Highly charged with emotion and seemingly grim over the state of the Pakistan economy, Mr. Jaffery said the fiscal deficit was the biggest source of inflation. He said a high fiscal deficit was what the people needed to fear rather than taxes, which did not fuel inflation to that high a level. Arresting inflation he said, was the prime target of the Federal Government. He held that the ways an means of reducing the deficit demanded complex and painful measures, which, if not taken now, would confront us in six months with the debt situation the Latin American states faced today. He also regarded the high interest rates at domestic borrowing which are double the international creditors' average interest rate of five per cent, as a basic organ behind the high rate of inflation. In what seemed to be Mr. Jaffery's justification and warning for drastic steps in the forthcoming budget, he said the country was confronting a serious threat as its eastern borders and the people should be ready to face any eventuality." "We need to take proportional measures to maintain a balance in defence against India, which has an economy much larger than ours," he commented.

With development, defence and debt-servicing consuming 78 per cent of the total budget, he said, "we have only 22 per cent of the budget to play around with". Citing the government's further limitations, he observed that with scarce resources at our disposal "we have a lot to do in the spheres of education and health." The government, he said, was fully aware of massive overstaffing in government departments, but there was very little it could do about it. There were great political risks involved in sacking the extra staff and this would also aggravate the already acute unemployment problem. Mr. Jaffery believed there were contradictions in the public's demands. "On one hand they demand a separate. ministry for textiles, which means expanding the public sector, and on the other they criticise the public sector in a ruthless manner."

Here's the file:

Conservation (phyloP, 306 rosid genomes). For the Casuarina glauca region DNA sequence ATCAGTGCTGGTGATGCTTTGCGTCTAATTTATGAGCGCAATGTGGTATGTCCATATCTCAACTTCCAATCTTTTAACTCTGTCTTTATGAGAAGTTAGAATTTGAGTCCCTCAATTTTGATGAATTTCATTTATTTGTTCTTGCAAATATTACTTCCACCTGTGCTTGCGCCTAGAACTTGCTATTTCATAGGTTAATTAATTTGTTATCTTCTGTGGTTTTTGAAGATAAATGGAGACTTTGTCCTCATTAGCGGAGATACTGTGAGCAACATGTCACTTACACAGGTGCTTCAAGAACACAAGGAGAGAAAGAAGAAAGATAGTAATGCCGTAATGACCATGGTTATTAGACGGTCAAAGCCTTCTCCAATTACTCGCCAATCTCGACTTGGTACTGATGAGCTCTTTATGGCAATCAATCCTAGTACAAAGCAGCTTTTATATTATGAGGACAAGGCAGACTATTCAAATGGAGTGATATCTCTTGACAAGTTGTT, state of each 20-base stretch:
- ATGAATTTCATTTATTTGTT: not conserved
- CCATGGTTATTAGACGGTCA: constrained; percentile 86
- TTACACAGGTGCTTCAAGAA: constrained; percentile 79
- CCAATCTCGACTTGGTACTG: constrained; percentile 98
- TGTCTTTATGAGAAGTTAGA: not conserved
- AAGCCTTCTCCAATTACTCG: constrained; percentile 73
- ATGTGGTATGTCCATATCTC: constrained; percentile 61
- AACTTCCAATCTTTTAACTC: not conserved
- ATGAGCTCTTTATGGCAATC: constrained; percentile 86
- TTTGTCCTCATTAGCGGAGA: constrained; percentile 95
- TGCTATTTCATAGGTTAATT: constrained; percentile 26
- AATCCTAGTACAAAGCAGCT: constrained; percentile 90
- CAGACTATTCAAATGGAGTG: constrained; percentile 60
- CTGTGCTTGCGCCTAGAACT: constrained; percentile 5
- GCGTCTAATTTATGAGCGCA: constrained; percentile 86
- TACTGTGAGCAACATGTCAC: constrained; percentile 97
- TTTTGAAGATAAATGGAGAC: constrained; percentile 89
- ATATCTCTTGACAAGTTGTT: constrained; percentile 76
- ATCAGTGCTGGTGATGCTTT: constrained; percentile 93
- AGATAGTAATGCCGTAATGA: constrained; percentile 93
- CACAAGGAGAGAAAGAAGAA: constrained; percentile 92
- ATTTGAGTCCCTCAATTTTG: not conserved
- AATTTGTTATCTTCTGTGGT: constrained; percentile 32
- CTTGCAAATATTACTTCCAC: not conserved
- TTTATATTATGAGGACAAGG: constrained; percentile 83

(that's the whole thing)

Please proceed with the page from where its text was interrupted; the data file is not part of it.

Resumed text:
Talking about the revenue side of the budget, he said if tax figures were anything to go by, the balance between growth and income was highly disproportionate with only a million people on the government tax rolls. He considered tax evasion a moral and social crime and conceded that the tax system was overloaded by exemptions. However, he told the audience that the government would make sure that no exemptions were awarded unduly. He reiterated his views about the proposed General Sales Tax and said that the tax would be imposed at the manufacturing stage only. The government wanted to have documentation and the tax would restrain the overgrowing consumption in the country.

While answering the queries of participants. Mr. Jaffery dispelled the impression that the budget had already been prepared and such seminars were not more than an eyelash. The budget, he said was still being formulated and appropriate recommendation put up in the pre-budget seminars would be adjusted. "It is PR exercise as is being aired by certain circles"' he added.